I’ve loaded and unloaded bails of damp hay into the back of pickup trucks and it’s brutally hard work, but my livelihood doesn’t depend on my capacity for that kind of labor. The back of my hands are not whipped by wind and red with weather exposure. The field that I chose to go into is not currently disappearing in the way that manual labor jobs are. I live in less fear, so I react less out of fear. It’s a luxury. If you take all of my money and leave me staring at an abyss who knows who I might have the capability of blaming for my hardship? What if I had a son facing a life of bad weather? How do you watch the black clouds gather and do nothing? Who quietly accepts hardship? A way of seeing depends on a vantage point.
The psychoanalyst Alfred Alder states, “So many people are convinced that their ambition, which might more appropriately be called vanity, is a valuable characteristic because they do not understand that this character trait constantly dissatisfies a human being, and robs him of his rest and sleep.”
An identity that is based only on geography and labor, be it intellectual or manual is a stunted understanding of both the self and others. It is an identity that demands that entire swathes of humanity be properly divided into camps and divided again until we are the only singular deserving being on the planet. Us and people that agree with us.
What I really want is for the whole world to be a big fucking mirror of my most flattering side and I chop, chisel and hack away all of the corners that don’t flatter me. I refine. I read and repost articles to reaffirm all of the things that I agree with. I cater all of my reading to cause me the least amount of intellectual discomfort. One day I will be completely safe wth four wooden walls, a handful of nails, and six feet of earth. My life of vanquishing real people with cardboard perceptions will be complete. What a horribly lonely victory.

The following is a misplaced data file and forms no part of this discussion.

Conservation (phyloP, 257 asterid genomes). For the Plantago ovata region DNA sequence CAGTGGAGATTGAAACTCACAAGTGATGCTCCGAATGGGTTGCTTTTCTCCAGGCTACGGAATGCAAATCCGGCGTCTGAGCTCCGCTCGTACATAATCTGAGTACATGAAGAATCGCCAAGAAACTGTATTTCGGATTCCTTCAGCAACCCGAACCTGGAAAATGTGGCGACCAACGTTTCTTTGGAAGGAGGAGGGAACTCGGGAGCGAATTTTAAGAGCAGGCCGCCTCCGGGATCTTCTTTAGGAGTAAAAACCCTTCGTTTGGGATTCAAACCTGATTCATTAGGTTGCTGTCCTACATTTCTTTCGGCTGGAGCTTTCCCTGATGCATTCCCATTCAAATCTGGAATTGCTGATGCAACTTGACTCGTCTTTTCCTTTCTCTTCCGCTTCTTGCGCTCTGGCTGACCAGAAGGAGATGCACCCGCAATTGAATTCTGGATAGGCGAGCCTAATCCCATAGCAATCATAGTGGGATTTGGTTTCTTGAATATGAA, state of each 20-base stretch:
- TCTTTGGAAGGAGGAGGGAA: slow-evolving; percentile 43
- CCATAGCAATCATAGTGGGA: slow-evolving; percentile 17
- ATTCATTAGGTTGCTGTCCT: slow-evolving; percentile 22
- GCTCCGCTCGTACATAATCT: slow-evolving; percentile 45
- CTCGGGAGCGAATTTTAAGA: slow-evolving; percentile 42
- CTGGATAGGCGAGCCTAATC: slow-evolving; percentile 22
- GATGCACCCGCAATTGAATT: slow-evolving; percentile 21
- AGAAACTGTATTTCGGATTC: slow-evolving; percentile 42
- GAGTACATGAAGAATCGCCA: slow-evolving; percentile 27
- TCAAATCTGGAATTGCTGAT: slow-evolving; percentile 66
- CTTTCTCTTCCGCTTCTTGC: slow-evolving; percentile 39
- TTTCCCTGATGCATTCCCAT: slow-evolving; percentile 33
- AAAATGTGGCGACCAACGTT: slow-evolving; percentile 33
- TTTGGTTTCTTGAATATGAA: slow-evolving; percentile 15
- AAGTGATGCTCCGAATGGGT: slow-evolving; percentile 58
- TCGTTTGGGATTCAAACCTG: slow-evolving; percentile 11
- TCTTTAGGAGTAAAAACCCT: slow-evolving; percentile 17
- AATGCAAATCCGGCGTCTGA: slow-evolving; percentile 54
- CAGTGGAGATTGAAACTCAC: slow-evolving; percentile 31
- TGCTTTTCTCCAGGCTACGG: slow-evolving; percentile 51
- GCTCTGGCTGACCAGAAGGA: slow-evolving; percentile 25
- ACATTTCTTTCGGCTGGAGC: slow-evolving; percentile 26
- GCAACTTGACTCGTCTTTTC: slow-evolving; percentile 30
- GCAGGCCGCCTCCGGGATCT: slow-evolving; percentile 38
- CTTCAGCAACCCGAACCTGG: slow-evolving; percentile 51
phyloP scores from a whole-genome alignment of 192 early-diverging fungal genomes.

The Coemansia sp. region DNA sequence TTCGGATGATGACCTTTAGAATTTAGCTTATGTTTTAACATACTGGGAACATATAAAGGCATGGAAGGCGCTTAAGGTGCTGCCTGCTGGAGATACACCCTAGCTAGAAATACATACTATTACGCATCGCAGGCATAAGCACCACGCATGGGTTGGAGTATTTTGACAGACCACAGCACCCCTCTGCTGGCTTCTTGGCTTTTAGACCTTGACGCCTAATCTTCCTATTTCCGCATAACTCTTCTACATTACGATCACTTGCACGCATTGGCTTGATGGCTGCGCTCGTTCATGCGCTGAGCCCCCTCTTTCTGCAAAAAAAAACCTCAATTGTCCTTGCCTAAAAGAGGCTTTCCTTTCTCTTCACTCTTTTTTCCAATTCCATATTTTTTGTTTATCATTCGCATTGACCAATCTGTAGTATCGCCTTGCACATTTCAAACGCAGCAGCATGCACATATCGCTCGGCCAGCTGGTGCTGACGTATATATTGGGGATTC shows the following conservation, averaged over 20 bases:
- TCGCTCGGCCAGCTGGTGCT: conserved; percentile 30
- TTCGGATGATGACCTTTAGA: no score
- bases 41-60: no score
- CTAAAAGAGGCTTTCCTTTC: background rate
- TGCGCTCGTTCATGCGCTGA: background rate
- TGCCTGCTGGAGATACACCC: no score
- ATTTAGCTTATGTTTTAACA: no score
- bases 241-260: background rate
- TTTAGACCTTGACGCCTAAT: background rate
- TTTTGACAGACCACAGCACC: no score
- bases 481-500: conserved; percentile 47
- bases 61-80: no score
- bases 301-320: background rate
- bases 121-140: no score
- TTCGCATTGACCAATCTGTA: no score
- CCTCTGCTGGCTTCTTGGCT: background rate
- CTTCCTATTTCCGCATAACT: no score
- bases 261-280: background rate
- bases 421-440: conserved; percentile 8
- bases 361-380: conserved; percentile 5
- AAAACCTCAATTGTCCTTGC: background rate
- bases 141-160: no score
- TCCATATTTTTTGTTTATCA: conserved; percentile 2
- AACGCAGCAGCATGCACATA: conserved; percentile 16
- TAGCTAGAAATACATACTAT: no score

I don’t have illusions of kumbaya campfires, because self awareness really hurts. Everyone grows up drinking a certain brand of poison and occasionally we have the good sense to recognize our own tendency to spew that poison into conflicts. Want proof? Get married. Most of our efforts to fix other people work a bit like dumping gasoline and throwing dry hay at a raging fire in the effort to put it out. The marriage statistics prove that we mostly love poorly and briefly. These are people we promised to love till death.
I keep waiting for the dents and holes to accumulate in the walls that I have built so that real human beings can get through the gaps instead of just ideas about what human beings are like. The hardest thing to do is to get out a jackhammer and punch another hole into the wall of my absolute certainty. It’s brutally hard labor. I adored certainty in my youth, but I’m not sure that self-preservation should be placed so high on my priority list if I want to live a life with real people. It seems like exclusive and isolated self-preservation might come at a more unsettling cost.
I’m not saying that systems are not broken in really disturbing ways. They are and the way in which we scream about their brokenness has become our new reality. I am simply suggesting that an aspect of mercy might be that it rests somewhere outside of the need for either absolute control or complete understanding.